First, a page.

;; @param <pass-index> when true (nil by default), passes the position index to <fn-init>
;; <p>Generates a new  one-dimensional array of size <int-size> and initializes
;; each array index by repeatedly calling <fn-init>. The current index is
;; available in $idx.</p>
;; @example
;; (setf arr (make-array 4 (gensym)))
;; => '(gensym-1 gensym-2 gensym-3 gensym-4)
(define (make-array size fun , arr i)
  (setf arr (array size) i -1)
  (until (= (++ i) size)
    (setf (arr i) (fun)))
  arr)

(global 'make-array)

;; @syntax (array-iter <fn-func> <array-arr>)
;; @param <fn-func> a function to call on each index of the array
;; @param <array-arr> an array
;; <p>Calls <fn-func> on each index of <array-arry>. Returns the value of the
;; last iteration. The current index is available in $idx.</p>
;; @example
;; (setf arr (array 4 (sequence 0 4))) ; => (0 1 2 3)
;; (array-iter (fn (i) (println (+ i $idx))) arr)
;; 0
;; 2
;; 4
;; 6
(define (array-iter fun arr , size i)
  (setf i -1 size (length arr))
  (until (= (++ i) size)
    (fun (arr i))))

(global 'array-iter)

;; @syntax (array-map <fn-func> <array-arr>) !
;; @param <fn-func> a function to call on each index of the array
;; @param <array-arr> an array
;; <p>Similar to the built-in function map, array-map applies <fn-func> to each
;; index of <array-arr>. array-map modifies <array-arr> in place.</p>
;; @example
;; (setf arr (array 10 (sequence 0 10))) ; => (0 1 2 3 4 5 6 7 8 9)
;; (array-map (fn (i) (+ i $idx)))
;; (println arr) ; => '(0 2 4 6 8 10 12 14 16 18)

(define-macro (array-map)
  (letex ((i (gensym)) (size (gensym)) (fun (eval (args 0)) (arr (args 1))))
    (setf i -1 size (length arr))
    (until (= (++ i) size)
      (setf (arr i) (fun $it)))))

(global 'array-map)

;; @syntax (with-open-device <descriptor> [<body-expressions>])
;; @param <descriptor> an open file descriptor
;; @param <body-expressions> any number of expressions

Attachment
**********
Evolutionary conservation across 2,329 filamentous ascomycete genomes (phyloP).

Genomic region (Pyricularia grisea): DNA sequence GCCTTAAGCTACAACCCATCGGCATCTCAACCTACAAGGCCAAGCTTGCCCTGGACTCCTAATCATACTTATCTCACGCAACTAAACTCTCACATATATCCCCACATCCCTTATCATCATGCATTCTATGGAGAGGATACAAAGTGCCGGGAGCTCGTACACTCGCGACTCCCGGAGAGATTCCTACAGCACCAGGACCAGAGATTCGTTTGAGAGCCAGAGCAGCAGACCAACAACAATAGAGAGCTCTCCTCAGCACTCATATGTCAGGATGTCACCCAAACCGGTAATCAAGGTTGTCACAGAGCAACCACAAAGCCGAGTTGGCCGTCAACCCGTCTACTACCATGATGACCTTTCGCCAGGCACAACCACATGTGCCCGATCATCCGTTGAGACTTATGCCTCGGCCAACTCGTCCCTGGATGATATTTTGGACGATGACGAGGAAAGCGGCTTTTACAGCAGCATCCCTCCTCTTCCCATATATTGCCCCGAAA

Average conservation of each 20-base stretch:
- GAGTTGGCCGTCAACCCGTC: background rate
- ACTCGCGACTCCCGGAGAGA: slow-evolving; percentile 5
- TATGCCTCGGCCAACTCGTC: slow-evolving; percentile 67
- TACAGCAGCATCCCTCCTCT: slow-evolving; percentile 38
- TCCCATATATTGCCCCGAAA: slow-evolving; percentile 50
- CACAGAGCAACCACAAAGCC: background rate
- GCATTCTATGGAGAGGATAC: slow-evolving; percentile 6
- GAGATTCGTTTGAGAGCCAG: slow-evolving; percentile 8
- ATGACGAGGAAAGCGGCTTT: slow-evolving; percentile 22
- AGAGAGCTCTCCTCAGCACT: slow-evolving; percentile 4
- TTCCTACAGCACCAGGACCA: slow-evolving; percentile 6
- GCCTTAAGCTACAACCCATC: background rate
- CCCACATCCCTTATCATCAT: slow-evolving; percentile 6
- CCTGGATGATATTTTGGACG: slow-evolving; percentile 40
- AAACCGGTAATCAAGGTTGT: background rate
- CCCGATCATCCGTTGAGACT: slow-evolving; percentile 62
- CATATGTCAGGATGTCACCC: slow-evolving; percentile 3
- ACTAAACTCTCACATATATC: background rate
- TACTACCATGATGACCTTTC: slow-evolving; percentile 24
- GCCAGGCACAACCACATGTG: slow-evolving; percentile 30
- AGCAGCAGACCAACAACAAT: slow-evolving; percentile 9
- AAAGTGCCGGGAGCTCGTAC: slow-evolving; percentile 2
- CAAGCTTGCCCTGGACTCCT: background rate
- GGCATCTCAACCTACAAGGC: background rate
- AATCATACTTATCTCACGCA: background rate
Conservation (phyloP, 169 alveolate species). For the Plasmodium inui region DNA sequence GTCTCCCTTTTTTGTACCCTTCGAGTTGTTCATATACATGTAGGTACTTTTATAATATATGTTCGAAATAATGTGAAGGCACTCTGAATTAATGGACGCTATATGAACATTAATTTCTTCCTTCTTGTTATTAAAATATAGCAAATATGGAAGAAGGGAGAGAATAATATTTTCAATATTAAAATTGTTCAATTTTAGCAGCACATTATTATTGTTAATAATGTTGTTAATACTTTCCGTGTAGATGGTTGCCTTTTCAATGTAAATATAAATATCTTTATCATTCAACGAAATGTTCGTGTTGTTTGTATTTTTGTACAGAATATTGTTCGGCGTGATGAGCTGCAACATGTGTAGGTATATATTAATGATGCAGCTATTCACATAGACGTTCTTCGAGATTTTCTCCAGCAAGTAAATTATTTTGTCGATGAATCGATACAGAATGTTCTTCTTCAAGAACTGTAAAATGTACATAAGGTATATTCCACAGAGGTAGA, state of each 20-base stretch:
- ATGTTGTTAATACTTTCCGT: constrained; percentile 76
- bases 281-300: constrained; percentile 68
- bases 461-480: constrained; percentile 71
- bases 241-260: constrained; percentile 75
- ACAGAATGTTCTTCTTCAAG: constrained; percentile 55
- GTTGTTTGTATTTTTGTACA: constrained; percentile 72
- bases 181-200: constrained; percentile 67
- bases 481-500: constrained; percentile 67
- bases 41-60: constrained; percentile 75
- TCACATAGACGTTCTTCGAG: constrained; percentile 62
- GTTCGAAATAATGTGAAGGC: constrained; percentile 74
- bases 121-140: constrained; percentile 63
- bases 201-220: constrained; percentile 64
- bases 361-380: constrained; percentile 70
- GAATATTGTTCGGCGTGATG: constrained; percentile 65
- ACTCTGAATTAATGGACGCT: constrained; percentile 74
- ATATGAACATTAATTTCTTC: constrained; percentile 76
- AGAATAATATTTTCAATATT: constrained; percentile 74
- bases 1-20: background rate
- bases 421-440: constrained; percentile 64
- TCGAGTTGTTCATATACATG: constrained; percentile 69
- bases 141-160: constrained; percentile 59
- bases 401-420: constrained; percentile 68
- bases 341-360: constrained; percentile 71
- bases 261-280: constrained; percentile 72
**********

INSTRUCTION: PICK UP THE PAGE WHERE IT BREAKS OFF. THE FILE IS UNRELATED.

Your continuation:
;; <p>Evaluates <body-expressions> with <descriptor> as the default device.
;; Catches errors during evaluation and closes <descriptor> once complete,
;; restoring the previous default device.</p>
;; @example
;; ; read one line from file and close
;; (with-open-device (open "somefile.txt")
;;   (println (read-line)))
(define-macro (with-open-device)
  (let ((old-dev (device)) (dev (eval (args 0))) (return) (result))
    (device dev)
    (setf return (catch (eval (cons begin (rest (args)))) 'result))
    (close (device))
    (device old-dev)
    (if return result (throw-error result))))

(global 'with-open-device)

;; @syntax (partial <func> <expr>)
;; @param <func> a function to be partially applied
;; @param <expr> an expression to replace the first argument of <func>
;; <p>Returns a new function that has been partially applied to <expr>. Unlike
;; curry, partial evaluates its arguments and does no damage to the parameter
;; list of the resulting function, which continues to accept the rest of the
;; parameters it would typically accept. This is particularly useful to fudge
;; closures over FOOP methods by partially applying them to their instances.
;; Note that macros and functions that do not evaluate their arguments may not
;; be partially applied, due to the use of the apply function in this
;; implementation.</p>
;; @example
;; (define (foo a b c)
;;   (join (list "foo" a b c) "|"))
;; (setf foobar (partial foo "bar"))
;; (foobar "baz" "bat") ; => "foo|bar|baz|bat"
(define (partial func arg)
  (letex ((func func) (arg arg))
    (lambda ()
      (apply func (cons 'arg (args))))))

(global 'partial)